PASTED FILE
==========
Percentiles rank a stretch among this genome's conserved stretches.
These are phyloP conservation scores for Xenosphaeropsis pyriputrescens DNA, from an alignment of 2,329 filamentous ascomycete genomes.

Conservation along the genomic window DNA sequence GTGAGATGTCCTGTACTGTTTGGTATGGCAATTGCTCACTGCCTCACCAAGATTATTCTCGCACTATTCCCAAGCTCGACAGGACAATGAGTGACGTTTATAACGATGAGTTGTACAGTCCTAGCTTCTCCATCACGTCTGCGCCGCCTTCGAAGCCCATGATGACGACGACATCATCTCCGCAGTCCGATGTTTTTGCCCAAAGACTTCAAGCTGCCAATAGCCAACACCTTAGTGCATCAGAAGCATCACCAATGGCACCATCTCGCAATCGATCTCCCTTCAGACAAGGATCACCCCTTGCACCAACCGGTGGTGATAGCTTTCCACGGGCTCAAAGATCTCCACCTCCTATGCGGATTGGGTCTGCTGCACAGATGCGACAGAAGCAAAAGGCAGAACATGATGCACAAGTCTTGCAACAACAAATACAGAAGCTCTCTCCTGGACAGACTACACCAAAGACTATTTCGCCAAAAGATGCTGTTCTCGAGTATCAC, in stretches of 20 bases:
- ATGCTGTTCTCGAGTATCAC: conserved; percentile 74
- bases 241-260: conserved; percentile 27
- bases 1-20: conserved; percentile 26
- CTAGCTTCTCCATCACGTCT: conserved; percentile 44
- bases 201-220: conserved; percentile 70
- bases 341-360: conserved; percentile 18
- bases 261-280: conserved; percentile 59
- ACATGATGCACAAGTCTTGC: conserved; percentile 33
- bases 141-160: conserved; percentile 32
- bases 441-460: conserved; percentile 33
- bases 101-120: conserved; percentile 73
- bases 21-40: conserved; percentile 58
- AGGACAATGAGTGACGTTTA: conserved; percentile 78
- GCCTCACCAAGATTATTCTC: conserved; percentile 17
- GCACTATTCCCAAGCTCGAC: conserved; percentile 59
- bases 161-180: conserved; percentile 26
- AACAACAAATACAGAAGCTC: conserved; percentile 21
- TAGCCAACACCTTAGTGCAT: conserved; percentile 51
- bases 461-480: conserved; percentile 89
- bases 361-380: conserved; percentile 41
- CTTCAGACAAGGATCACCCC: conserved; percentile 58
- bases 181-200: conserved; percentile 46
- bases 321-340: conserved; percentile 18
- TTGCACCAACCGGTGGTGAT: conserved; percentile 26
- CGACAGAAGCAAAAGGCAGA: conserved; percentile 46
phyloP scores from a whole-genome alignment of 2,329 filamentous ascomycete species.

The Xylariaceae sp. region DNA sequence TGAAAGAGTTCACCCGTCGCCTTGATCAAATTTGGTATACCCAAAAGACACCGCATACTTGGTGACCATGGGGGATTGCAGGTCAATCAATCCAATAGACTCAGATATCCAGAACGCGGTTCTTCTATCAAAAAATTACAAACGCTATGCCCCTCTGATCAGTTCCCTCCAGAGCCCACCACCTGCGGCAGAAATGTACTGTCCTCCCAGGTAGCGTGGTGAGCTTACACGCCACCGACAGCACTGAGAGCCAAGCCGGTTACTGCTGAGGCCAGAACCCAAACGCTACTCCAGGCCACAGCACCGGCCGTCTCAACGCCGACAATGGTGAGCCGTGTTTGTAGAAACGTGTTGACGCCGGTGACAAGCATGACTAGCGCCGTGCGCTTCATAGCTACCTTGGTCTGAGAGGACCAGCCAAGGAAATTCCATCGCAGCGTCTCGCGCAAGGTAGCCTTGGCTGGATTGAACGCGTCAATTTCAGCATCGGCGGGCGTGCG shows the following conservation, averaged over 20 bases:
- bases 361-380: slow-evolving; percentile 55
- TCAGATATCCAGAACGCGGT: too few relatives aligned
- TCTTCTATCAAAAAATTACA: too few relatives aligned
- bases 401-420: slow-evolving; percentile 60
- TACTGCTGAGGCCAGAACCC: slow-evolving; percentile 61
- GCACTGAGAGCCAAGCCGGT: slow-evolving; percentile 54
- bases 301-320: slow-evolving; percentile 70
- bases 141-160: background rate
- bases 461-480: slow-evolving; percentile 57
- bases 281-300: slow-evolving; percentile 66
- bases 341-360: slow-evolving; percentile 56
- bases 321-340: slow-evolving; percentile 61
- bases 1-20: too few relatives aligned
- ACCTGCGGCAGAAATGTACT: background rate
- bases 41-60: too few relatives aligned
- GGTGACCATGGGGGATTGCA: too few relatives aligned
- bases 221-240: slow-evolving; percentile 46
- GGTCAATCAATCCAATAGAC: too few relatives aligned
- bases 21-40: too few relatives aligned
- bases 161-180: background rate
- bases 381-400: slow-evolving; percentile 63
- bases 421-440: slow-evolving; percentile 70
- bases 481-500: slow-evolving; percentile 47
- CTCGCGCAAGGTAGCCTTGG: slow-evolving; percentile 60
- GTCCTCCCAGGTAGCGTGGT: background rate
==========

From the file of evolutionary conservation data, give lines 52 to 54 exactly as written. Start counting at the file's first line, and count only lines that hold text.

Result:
- bases 421-440: slow-evolving; percentile 70
- bases 481-500: slow-evolving; percentile 47
- CTCGCGCAAGGTAGCCTTGG: slow-evolving; percentile 60